These 5 valuable tips for writing at home are a practical way to cultivate a healthy mind and soul while your fingers are typing.
And they’re for you no matter what kind of writing you do.
Maybe you carve out snippets of time to put together articles … or moonlight after putting in a full 8-5 day at another gig … or work as a full-time freelancer … or operate a mommy blog and fit in writing during naptime… or write remotely putting together technical journals for your employer …
These days my kids are grown. My writing space is quiet and I have mental space to think. Plus, I’m fairly comfortable with my own company.
But even when I wrote in between soccer practice and slapping together PBJs, I learned that writing at home presents a unique set of challenges.
Challenges like distractions, self-awareness, FOMO (Fear Of Missing Out), perfectionism, and self-discipline.
Working in a group office limits these challenges, simply by the nature of the communal environment. (Of course, working in an office has its own set of issues. But I digress.)
At home, you create the environment. What kind of environment will you choose? If you’re not intentional, you may slip into some unhealthy patterns.
These 5 valuable tips give you the chance to create the most optimal writing environment for you and the way you work.
My first “office” was a laptop set up on the corner of the kitchen table, which I set up for an hour or two each afternoon before the kids came home from school. Once it was time to go to the bus stop and collect the little whippersnappers, I closed the laptop and put it out of reach.
Now as a full-time freelancer, I have an office in my home. It overlooks a set of bird feeders and part of my front garden. But it also has a door which I can close to avoid distractions, such as when I’ve hit a rocky patch in my writing and I’d rather head to the kitchen to get a cup of tea than persist.
Regardless of what your office is like, the point is to have a dedicated space. When you write in the same place each day, you remove one of writing from home’s biggest challenges: distractions.
More than one Greek philosopher (including both Socrates and his pupil Plato) are oft-quoted as saying, “Know thyself.” Today, we call it self-awareness.
When you write outside of the home – say in a cubicle surrounded by professional peers – you are forced to adapt to that environment. But at home, you can adapt the environment to what comes naturally to you.
Do you know what works best for you? Perhaps you write best in complete silence (my hand is up!) or with music blasting in the background. What about time of day? Maybe you are an early bird who is more creative and productive in the morning or a night owl whose muse begins singing about 10 PM. Some writers work well in short spurts of 20-30 minutes. Others need a block off a couple of hours.
One set of habits is not better than another. The trick is to know how you work best and put those parameters into place.
Even at home, you won’t always have writing conditions that are perfect. The phone rings and it’s an anchor client, so you answer it in the middle of your workflow. Or the washing machine overflows and you need to be available for the plumber during your most productive time of day.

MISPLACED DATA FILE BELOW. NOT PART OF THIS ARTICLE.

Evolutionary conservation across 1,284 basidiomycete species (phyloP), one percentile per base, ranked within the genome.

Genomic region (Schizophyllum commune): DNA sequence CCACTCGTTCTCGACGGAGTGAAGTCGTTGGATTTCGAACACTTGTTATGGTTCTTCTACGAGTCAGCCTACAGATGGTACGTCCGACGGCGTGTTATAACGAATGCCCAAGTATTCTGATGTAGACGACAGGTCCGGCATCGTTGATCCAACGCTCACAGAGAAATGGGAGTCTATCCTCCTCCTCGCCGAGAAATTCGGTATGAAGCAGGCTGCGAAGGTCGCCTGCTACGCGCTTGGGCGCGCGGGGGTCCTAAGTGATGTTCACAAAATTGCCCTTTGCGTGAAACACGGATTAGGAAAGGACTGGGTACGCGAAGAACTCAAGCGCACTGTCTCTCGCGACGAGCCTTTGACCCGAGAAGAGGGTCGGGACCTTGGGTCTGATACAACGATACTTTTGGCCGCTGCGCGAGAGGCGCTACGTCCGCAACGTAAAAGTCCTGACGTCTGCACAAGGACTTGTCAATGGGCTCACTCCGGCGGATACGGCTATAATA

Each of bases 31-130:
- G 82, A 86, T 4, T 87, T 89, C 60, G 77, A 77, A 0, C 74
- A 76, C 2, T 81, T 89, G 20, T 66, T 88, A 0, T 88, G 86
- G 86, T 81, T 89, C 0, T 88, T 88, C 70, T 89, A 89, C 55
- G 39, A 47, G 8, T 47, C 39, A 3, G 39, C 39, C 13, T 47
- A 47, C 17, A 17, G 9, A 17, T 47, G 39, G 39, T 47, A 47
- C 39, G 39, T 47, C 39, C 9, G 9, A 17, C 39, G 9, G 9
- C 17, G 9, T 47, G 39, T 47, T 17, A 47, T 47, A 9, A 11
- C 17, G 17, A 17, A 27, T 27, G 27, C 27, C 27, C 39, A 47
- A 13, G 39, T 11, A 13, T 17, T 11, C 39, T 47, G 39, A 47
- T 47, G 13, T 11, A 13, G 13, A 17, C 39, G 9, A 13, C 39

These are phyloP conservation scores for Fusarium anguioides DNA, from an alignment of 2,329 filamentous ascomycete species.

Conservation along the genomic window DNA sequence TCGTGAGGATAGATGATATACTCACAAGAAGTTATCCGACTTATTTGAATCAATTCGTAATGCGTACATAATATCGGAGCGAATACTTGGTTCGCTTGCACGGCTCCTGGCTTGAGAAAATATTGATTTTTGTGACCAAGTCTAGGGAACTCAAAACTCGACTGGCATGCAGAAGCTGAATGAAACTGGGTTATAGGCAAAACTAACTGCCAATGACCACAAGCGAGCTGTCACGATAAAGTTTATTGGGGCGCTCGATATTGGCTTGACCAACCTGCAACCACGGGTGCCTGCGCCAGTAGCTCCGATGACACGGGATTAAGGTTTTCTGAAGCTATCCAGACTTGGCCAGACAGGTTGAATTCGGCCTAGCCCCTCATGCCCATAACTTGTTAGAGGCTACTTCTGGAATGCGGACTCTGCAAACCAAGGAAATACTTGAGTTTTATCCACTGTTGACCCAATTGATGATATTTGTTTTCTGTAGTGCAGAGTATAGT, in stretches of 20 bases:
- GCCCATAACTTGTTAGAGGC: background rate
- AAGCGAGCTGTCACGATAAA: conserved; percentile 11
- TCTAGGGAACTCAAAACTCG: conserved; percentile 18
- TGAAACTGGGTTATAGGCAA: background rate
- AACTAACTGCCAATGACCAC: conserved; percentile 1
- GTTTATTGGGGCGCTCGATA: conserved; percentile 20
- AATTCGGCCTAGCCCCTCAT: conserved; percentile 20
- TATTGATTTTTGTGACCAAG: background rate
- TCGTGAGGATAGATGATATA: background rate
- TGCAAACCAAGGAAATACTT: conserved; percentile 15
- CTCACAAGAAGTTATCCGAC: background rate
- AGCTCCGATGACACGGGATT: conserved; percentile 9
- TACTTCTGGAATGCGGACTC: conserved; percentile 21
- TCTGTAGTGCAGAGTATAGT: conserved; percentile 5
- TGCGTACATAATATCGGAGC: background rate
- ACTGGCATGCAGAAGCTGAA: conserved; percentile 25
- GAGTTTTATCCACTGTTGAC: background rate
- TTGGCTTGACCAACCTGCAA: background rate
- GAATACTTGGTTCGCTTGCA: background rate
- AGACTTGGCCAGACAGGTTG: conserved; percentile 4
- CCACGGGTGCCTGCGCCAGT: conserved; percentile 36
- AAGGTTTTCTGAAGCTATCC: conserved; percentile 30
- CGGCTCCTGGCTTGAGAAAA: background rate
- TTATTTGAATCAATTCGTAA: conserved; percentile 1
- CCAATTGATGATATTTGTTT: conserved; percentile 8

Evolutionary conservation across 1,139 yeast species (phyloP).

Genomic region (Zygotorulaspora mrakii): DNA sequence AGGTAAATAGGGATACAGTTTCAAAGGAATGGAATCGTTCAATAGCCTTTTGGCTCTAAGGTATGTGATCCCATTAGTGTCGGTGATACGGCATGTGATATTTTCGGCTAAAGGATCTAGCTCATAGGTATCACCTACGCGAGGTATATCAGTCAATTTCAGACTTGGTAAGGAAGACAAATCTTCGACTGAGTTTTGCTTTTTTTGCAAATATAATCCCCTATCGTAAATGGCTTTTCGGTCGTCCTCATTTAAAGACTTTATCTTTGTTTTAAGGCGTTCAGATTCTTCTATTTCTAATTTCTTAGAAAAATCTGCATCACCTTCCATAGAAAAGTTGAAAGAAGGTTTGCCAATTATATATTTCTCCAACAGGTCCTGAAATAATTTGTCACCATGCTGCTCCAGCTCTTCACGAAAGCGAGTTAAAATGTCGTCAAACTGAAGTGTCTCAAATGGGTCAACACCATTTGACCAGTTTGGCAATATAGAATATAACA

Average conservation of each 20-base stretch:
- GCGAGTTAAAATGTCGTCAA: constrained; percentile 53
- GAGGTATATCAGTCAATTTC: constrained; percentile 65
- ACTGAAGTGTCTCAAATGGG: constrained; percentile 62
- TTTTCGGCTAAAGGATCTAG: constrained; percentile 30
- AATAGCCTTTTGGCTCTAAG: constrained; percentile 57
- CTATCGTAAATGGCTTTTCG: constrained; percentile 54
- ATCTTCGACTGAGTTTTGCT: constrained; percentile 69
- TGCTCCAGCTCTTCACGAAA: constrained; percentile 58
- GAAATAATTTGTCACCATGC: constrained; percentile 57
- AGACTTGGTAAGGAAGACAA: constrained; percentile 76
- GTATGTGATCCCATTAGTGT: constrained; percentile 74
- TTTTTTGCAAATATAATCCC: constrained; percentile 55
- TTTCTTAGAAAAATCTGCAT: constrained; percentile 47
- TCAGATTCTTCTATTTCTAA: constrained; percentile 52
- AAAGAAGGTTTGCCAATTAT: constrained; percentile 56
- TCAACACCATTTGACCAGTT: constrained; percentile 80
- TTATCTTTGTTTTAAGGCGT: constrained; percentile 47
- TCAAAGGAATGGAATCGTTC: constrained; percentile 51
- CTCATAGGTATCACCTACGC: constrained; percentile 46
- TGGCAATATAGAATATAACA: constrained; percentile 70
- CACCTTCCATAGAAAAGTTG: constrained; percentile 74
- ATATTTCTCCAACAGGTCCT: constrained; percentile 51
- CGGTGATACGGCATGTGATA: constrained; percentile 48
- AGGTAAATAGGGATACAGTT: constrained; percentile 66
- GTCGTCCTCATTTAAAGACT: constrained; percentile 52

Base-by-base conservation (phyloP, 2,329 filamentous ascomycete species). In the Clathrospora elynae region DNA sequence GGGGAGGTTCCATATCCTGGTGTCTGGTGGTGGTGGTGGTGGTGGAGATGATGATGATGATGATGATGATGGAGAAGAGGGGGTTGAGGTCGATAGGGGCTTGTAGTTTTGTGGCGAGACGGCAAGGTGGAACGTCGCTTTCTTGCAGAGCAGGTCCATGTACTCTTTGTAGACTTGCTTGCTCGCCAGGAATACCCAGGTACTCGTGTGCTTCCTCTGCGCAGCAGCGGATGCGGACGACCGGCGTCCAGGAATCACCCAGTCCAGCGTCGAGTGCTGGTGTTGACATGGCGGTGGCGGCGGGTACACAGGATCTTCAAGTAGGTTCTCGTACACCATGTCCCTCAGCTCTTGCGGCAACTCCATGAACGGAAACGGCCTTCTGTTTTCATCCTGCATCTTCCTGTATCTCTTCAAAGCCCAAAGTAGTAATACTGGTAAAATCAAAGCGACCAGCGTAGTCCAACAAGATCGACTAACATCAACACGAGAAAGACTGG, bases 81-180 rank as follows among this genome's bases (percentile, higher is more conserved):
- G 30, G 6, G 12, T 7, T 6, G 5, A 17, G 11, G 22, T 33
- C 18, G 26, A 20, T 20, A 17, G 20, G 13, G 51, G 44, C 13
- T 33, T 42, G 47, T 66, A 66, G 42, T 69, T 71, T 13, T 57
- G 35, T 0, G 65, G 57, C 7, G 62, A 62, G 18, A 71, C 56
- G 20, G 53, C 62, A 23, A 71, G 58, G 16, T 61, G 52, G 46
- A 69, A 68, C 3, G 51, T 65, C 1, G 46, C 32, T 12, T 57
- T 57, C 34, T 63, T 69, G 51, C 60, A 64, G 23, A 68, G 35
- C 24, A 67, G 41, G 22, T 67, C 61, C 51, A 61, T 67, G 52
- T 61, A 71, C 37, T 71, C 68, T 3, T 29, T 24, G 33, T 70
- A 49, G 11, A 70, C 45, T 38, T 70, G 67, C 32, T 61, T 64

But if you know what works best for you, you can maximize your writing time on more days than not.
Confession: setting a writing project goal allows me to manage one of my biggest challenges – Fear Of Missing Out (FOMO).
I have too many ideas that I want to develop into articles or posts or even books. And then there’s my inbox, jam-packed with opportunities to take a free webinar or course. If I don’t set parameters, I go in too many directions. Many projects get started and few get completed.
So I’ve learned to set SMART goals – goals that are Specific, Measurable, Attainable, Realistic, and Time-bound.
When I set a SMART goal, I am forced to get very specific: “I will write the first draft of the newsletter for Client Z and submit it to her by Friday at noon.” The goal allows me to set aside my Fear Of Missing Out because I’m not missing out.
Instead, I’ve made a choice to complete a project.
Writing is a series of small tasks. Once I’ve set a writing goal, I break it into smaller micro-goals. I complete one micro-goal, then another, and another … and pretty soon, I have finished a project.
Manage your micro-goals as small assignments. When you have an assignment, then you’ve clarified a specific task with a beginning, middle, and end. And you’ve given yourself a deadline: “Today, I will complete research for this 700-word blog post.”
Assigning myself daily work is akin to receiving a daily assignment from a boss. Oh, I could take forever to research every website and interview every expert I can find in order to gather enough information to write 700 words. But with a daily assignment, I’m forced to leave my perfectionistic tendencies behind and get the work done.
And if the project takes longer than needed, so be it. I can place it on my assignment list for tomorrow. But in the meantime, I make progress. In the words of Facebook’s COO Sheryl Sandberg, “Done is better than perfect.”
Which of these is you?
For me it’s both, depending on the day.
And herein is one of the challenges to writing at home: self-discipline. Without a hovering boss and peers with their noses to the grindstone, it hard for some writers to stay motivated. On the other end of the spectrum, fear of failure rears its head and chains writers to the keyboard for 18 hours at a stretch.
Neither is healthy. So instead ....
Choose a time each day to write. Log on and start typing.
And choose a time NOT to write. Log off, close the door, and begin again the next day.
More Tips about The Writing Life
Content by award-winning content writer and author Kathy Widenhouse, who specializes in writing for nonprofits and faith-based organizations.
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